It’s summer 2013…
…and lots of families will soon purchase a new mobile phone for a fifth, sixth, or seventh grade child.
Remember, however, you are not just handing over a telephone. A child is getting a mini-computer — a digital device that takes pictures, shares locations, communicates via text, e-mail, and phone calls, and easily installs apps that connect in all sorts of other ways. A new cell phone networks your child in nearly unlimited ways to the entire world, and most of what he or she sends on the web via cell phone will never be deleted.
Before handing over the new mobile device, 21st Century parents need to think about how they want digital kids to use their new prized possessions and also about what they don’t want children to do.
Adults can be specific and clear about what is acceptable by setting up a cell phone user contract. Use an agreement word-for-word from the list of links on this blog. Or copy one of the contracts as a template and write a more personalized version that is appropriate for your family. Today’s kids are 21st Century learners, eager to use and explore the digital world — a great way to be — but parents need to set clear expectations that help to ensure that a child explores and experiments as much as possible without humiliation and embarrassment.
Also, think about how your family plans to address the Children’s Online Privacy and Protection Act (COPPA), the law that sets limits about what is accessible — and what’s not — for children younger than age 13. For instance, the minimum age for the Instagram app users is 13 (due to COPPA regulations), but that hasn’t stopped the site from attracting many children younger than that, often with their parents’ permission. While I tend to be someone who takes age requirements seriously, many parents, after checking out various apps, are more comfortable than I am with letting their kids use sites when they are younger than 13 years of age.
Read this peer-reviewed research about parents, children, and social media including explanations about why children falsify their ages with adult sanctions.
Have you thought about who will be in charge of the iTunes or other app store passwords, the master keys to the world of apps downloading? Most experts believe that parents should not hand over this password.
About a year ago the Techlicious blog published an information-filled post, with resources for parents who want to learn more about features and limits-setting as they go about considering whether to purchase a cell phone for a child. In her May 28, 2012 piece Suzanne Kantra describes some of the parental control packages on the market at large mobile phone carriers. You might also want to read this PBS article, When Should You Get Your Child a Cell Phone?, written by Liz Perle, who is affiliated with Common Sense Media.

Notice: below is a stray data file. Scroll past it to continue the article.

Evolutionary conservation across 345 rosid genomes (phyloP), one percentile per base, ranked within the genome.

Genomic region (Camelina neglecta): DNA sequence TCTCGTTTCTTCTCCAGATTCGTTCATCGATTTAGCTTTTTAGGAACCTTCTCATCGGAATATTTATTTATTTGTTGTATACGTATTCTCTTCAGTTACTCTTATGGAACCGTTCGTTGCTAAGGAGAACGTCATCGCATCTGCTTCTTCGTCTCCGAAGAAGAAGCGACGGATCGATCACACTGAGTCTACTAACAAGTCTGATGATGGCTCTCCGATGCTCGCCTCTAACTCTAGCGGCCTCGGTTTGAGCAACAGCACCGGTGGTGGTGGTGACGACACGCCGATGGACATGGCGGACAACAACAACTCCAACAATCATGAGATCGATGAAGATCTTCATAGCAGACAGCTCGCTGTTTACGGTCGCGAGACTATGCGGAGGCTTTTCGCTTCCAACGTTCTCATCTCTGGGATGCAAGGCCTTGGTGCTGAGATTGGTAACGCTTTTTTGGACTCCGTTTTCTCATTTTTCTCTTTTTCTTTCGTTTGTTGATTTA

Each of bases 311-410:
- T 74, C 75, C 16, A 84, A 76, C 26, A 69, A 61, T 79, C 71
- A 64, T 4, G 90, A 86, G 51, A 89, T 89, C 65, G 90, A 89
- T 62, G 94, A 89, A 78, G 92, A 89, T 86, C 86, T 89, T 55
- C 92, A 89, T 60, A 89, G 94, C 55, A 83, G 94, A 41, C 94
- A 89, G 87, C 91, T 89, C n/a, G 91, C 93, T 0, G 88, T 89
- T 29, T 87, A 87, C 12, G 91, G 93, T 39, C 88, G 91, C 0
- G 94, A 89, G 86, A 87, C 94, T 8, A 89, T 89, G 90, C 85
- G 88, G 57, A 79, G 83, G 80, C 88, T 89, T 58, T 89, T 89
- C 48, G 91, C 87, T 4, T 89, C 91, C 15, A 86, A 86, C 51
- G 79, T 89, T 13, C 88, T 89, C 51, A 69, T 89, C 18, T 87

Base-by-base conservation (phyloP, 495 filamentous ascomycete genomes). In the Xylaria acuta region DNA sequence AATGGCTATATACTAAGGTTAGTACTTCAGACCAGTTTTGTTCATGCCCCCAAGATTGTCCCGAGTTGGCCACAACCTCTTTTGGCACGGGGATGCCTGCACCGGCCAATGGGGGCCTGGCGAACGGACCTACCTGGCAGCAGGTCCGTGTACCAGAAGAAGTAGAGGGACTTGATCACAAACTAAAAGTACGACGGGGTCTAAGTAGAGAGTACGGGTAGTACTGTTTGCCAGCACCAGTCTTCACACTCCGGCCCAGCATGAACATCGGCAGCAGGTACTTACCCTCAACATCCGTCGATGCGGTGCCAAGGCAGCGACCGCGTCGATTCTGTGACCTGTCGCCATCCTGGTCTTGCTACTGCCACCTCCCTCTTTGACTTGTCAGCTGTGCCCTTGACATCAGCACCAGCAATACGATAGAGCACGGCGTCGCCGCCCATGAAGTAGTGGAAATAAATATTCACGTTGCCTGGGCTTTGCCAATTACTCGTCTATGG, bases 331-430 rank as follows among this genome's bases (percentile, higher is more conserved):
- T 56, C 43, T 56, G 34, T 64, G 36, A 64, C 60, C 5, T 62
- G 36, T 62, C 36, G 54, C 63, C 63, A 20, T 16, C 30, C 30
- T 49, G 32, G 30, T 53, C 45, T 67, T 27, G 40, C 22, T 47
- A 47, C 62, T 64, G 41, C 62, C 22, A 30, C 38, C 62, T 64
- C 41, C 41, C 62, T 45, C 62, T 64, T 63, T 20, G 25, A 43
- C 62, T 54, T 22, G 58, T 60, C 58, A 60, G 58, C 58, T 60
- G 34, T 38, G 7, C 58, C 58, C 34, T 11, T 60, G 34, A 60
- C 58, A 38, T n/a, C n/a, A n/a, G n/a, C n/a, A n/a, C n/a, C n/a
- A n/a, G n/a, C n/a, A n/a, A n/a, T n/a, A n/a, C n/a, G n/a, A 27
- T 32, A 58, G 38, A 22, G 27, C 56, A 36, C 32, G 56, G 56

Below are a few past MediaTechParenting blog posts on mobile phones and kids.
- Kids’ Cell Phones? Who’s in Charge Here?
- Is Your Child Starting Middle School? A Cell Phone Is Fun but It’s Not a Toy
- Digital Device Agreements List
- Want Real Good Sleep in Your Home? Get a Charging Station
- BMW PSA: Cell Phones, Texting, and Distracted Driving — the best public service announcement on driving and electronics that I’ve ever seen.
2 thoughts on “Getting Your Child a Cell Phone This Summer? Read This First!”
I think it is ok for kids to get cellphones. It all really depends on the age of the child and the parent. Some parents love to know where their children are at, at all times. It also has to do with finding an affordable plan for your kids because you don’t want to pay 100 bucks a month on a child’s cellphone bill every month.
I completely agree that you should have the right to monitor your children. It is a dangerous world out there. I have http://www.cellphonesleuth.com which allows parents to monitor their kids phone and activities. I agree with full disclosure and that you children shouuld know that their access is beining monitored.